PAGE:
In order not to hi-jack the other thread, I have started a new thread.
Selecting a breed of service dog really depends more on the dogs personality. Some breeds are more easily trained than others. Training your own dog is allowed under ADA. I think it is good because my dogs know my voice only, can discern my commands even when my cognition is poor, and they bond in a relationship that never has to be broken. Also, as each MSer's needs might vary, each MSer's dog can be "customized" for the MSer.
For me, as long as I am walking, I will stick with the English Mastiff because they are easily trained, they weigh more than me, and they are "my speed". They are also inexpensive to feed because they do not handle a high protein diet well after they get above 40-50 pounds. Cheap, low protein food is best for them due to their slow metabolism.
If I am restricted to a power chair, I would go for a lap dog of not more than 25 pounds. They would function as my "gopher" to open doors and retrieve objects. For these, I know a school in Arizona whose founder has had a long history of training various breeds including dogs of questionable pedigree.
Personality traits are important. We have two white boxers at home. The male is deaf and his sister is quite intelligent, however, both have ADHD. This would be a trait to avoid. A poodle is quite intelligent and I had both a small poodle and a standard poodle. For walking, the standard poodle would be an excellent choice, I think.
Hygiene is another factor to consider. When my service dogs are working, they get a bath once a week. This is also a factor to consider when you have physical limitations. My dogs will happily go to the tub, climb in, and soak (they do not like to get out of the bath!). The white female boxer would not work because she has some skin allergies and bathing is not her favorite thing!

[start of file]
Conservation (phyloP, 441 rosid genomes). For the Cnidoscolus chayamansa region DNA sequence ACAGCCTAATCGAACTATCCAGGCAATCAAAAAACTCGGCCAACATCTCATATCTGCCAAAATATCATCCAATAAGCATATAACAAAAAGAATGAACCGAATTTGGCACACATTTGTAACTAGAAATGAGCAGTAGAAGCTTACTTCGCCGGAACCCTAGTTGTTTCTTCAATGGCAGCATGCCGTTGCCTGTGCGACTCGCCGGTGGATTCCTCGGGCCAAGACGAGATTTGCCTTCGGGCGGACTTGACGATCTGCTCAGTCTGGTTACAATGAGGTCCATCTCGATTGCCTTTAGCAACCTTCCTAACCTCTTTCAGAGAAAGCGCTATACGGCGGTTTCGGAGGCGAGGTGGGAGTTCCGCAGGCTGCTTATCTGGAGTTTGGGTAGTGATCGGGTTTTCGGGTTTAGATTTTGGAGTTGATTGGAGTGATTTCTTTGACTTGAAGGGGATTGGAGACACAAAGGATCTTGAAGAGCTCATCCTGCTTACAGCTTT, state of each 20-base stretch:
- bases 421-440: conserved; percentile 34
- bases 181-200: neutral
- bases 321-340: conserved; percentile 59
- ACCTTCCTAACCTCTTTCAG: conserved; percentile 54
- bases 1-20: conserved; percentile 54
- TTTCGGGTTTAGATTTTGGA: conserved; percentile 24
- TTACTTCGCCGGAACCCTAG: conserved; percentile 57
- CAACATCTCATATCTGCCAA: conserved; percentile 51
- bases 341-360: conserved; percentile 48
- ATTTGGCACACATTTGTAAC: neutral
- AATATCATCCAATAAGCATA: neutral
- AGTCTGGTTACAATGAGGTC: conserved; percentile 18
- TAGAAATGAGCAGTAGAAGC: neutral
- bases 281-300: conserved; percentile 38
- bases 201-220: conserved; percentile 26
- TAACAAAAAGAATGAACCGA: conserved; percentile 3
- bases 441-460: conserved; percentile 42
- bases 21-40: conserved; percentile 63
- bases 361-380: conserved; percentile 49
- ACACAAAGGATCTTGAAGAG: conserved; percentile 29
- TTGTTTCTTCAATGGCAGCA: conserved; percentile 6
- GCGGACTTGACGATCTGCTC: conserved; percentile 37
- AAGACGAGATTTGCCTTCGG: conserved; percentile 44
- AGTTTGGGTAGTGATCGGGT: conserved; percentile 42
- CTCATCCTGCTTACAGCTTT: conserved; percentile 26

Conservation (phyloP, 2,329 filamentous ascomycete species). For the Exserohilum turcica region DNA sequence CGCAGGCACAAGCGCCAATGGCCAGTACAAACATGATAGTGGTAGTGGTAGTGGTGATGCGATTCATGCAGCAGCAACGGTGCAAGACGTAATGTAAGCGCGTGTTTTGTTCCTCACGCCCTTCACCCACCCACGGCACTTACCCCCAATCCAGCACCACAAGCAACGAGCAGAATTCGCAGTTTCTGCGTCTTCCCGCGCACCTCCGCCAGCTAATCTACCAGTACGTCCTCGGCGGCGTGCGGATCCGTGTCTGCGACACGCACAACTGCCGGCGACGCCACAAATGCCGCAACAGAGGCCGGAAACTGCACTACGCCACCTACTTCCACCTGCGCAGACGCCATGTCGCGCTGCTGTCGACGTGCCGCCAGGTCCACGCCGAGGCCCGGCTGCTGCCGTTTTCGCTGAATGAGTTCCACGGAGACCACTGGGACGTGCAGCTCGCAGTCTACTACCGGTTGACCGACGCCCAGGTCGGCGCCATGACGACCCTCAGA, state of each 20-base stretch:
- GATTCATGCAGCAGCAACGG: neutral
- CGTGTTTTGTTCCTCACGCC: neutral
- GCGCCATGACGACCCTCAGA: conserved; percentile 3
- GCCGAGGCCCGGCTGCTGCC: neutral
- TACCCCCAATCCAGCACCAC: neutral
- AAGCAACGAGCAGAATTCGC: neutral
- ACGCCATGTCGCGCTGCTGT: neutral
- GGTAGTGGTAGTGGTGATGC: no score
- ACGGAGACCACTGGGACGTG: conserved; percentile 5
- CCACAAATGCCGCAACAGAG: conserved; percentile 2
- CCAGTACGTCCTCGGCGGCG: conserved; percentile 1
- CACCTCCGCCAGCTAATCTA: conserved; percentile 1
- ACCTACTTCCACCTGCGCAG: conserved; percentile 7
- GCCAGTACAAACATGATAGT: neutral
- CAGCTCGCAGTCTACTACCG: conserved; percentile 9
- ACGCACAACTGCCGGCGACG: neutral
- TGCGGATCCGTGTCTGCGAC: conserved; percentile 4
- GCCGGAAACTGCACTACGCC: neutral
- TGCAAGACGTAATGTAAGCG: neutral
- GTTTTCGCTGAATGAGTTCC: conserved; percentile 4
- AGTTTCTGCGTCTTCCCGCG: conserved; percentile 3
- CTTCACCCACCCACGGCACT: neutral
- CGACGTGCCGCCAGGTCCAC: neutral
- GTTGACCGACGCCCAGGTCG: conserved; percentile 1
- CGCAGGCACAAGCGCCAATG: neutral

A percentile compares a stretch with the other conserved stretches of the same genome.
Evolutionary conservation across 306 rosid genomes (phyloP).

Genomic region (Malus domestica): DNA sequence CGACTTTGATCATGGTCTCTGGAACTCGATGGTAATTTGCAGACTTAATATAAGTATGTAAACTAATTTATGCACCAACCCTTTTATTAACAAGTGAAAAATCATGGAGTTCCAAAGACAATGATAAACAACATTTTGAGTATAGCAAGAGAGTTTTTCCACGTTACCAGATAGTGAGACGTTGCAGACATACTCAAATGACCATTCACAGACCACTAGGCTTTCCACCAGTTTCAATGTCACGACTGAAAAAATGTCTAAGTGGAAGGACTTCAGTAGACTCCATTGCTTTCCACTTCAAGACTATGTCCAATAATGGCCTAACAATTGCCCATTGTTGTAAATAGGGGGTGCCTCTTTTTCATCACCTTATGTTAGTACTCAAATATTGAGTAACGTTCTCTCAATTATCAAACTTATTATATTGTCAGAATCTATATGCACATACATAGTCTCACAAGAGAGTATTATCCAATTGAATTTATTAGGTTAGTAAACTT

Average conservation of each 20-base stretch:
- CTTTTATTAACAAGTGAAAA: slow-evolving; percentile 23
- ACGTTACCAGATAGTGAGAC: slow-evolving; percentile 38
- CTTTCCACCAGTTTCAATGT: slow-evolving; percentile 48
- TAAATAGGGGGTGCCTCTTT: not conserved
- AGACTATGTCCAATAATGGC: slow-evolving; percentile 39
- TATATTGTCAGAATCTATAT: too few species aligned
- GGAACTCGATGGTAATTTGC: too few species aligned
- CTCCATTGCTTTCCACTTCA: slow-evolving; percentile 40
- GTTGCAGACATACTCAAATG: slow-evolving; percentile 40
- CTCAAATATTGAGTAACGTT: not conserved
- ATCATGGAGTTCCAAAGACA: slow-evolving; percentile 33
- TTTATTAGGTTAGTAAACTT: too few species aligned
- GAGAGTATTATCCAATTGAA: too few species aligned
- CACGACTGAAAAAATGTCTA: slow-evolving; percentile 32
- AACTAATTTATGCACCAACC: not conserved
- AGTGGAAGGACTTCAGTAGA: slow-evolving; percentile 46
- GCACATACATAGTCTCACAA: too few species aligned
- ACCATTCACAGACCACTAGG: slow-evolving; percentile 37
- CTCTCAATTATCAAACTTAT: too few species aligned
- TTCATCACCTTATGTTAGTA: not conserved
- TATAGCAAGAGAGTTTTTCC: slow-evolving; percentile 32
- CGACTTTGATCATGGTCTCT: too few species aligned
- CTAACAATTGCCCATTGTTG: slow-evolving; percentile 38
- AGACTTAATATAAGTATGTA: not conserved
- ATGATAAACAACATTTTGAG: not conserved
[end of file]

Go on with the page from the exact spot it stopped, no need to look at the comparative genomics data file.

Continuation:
Without any breed bias, you can find breeds listed by their typical disposition. With this in mind, you should still look at the dog and see if they are aggressive or shy. My female English Mastiff is shy. It has taken a lot of work to get her going, but she is maturing and getting better. Some shyness is good because they are more alert to the environment, I think. Too aggressive does not fit well into a social setting. My dogs will go into a restaurant with me, lie under the table, and never "beg" for food.
If your dog is going to be working, you have to plan on their retirement. My first service dog retired at 8.5 years. He worked full-time from 18 months of age. His health has gotten better since his retirement and he thoroughly enjoys his freedom. He still likes to "get dressed" and be ready to work. It has been a natural transition to have the second Mastiff take over. She knows he is Alpha, but when it is just the two of us, she relishes her leadership position.
Lastly, before this gets too long, the breed you choose should be able to live in your climate or your environment. I "hibernate" in the summer, which pleases my Mastiffs because they would rather avoid the hot sun.
Overall, a service dog can provide non-bias, unconditional love and support. Many MSers can regain their freedom. I know for me they have made a difference. It is not every day, but on days when I would not be able to walk, their tugging me along makes my day work. They are God's four legged angels.